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Eduardo Cruz on February 10, 2006  · 

Dear Jan,

As you have already pointed, FON may not be good for MNO’s not having a fixed strategy/market scope.

But the reality is that traditional MNO’s are being/going forced into getting a set of fixed strategies or increase their market specialization by housing MNVO’s if they want to ensure their market share in a long term.

This fact creates enough future cases where FON can deal/join market propositions, and what it is more important, being a tangible addition with real service value.

Just imagine this, yourself subscribing to “cooltel” and getting instant free worldwide access to urban wifi networks? Simply unbeatable.

Best regards, ed.

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isaac b on February 10, 2006  · 

Maybe in 3 years we’ll have wimax, after the wifi years (if we can build a real wifi network) gadgets and applications will run through that network since alll is happening very fast.

Communication through wifi will be much cheaper than a flat monthly pricing from GSM providers and on top of that, more data will travel through wifi at zero cost for the users, bandwith from 3g is limited.

You said GSM operators will be friends of FON but, what about roaming?

Do you think Mobile providers will like the idea of thousands of people travelling permanently through europe and using wifiFONs in FONcities at very low low cost?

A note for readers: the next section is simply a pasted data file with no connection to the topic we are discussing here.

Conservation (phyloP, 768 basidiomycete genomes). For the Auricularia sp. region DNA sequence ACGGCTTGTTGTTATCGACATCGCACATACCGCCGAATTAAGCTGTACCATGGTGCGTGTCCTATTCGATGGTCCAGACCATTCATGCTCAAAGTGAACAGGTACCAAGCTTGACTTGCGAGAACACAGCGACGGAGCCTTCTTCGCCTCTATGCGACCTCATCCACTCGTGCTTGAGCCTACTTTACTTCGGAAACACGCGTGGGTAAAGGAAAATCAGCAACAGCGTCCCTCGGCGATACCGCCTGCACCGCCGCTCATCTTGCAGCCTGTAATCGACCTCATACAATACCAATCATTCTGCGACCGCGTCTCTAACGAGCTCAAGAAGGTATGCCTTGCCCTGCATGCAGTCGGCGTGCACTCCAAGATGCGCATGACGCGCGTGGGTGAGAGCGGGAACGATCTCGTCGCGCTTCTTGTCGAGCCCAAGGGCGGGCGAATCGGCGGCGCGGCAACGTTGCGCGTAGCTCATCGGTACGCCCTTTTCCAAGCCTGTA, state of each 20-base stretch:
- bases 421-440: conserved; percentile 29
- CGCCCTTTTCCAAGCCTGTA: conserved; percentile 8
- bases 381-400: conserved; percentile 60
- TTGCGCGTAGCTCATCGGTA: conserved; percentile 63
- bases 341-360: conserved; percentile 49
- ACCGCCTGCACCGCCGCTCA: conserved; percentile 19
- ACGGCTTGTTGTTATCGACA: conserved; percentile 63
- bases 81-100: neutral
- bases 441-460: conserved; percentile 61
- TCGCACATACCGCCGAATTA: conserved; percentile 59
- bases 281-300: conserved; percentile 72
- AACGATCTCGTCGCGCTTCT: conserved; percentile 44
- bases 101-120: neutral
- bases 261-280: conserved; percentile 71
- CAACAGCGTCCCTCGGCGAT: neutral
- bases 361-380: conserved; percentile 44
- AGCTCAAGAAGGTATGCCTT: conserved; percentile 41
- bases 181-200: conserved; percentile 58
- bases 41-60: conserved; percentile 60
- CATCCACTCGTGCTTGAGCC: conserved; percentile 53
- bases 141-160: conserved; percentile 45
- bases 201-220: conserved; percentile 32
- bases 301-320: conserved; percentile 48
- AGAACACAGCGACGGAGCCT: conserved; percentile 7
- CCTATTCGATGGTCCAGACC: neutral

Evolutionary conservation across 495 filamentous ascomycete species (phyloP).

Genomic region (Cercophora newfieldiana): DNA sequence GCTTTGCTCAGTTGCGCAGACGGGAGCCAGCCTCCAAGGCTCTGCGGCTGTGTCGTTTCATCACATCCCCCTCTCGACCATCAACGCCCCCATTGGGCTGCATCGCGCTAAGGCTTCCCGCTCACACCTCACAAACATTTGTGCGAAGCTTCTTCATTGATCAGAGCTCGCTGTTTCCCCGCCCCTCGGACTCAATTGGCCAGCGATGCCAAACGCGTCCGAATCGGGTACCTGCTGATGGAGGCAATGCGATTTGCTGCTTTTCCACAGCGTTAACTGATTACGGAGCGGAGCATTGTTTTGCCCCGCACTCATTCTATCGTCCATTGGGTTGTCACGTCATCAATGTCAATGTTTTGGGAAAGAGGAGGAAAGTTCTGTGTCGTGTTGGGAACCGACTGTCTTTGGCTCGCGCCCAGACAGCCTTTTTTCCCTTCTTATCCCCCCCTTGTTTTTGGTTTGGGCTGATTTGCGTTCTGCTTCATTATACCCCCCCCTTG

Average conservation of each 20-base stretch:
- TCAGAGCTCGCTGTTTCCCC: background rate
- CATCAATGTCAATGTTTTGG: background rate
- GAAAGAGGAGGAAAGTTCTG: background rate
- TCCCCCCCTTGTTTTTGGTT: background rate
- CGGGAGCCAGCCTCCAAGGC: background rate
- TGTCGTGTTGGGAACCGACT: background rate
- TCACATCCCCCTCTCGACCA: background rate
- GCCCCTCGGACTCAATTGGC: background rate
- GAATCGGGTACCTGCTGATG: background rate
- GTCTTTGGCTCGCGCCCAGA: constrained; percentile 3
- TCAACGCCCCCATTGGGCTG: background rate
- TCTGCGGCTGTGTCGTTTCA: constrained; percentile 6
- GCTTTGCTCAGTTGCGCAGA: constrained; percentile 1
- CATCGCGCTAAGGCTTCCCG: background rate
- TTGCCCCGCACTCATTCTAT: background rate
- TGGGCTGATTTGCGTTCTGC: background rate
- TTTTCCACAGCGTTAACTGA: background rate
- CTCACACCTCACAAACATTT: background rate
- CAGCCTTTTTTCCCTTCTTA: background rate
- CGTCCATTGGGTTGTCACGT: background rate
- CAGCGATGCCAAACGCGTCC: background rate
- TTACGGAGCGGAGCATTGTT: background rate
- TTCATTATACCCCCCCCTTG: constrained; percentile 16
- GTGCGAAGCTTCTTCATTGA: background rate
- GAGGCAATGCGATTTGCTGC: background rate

I doubt it, this is a huge biz.

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Gareth Evans on February 10, 2006  · 

Average ARPU in Europe is in the Eu 25-30 range. In the US ARPU is double that – $50-60. Try going to an operator’s website and clicking the ‘investor relations’ link.

(sarcastic comment suppressed)

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Daniel on February 12, 2006  · 

Hi Martin,

Just point you out also that annual ARPU in Spain can be nowadays around 400-500 euros, but bigger when talking only about customers with contract. And as far as I know in other countries of the EU the amount is similar.

The idea of ‘unloading’ capacity from GSM networks when having flat rates is good, but note this two ideas:

– Most GSM operators launched UMTS networks which will host voice traffic as well. So operators will ‘play’ with capacity from the two networks.

– Talking about packet connections, where flat rates are firstly introduced, operators can adjust users’ speed rates depending on the remaining capacity. I suppose they’ll try to keep customers in their network. But they’ll specify in the contract the variable quality of service that they can receive.

I’m quite interested in how the competition of Wifi/Wimax (Fon in this case) will affect business of mobile operators. Feel free to contact me by email if you want to discuss more about this.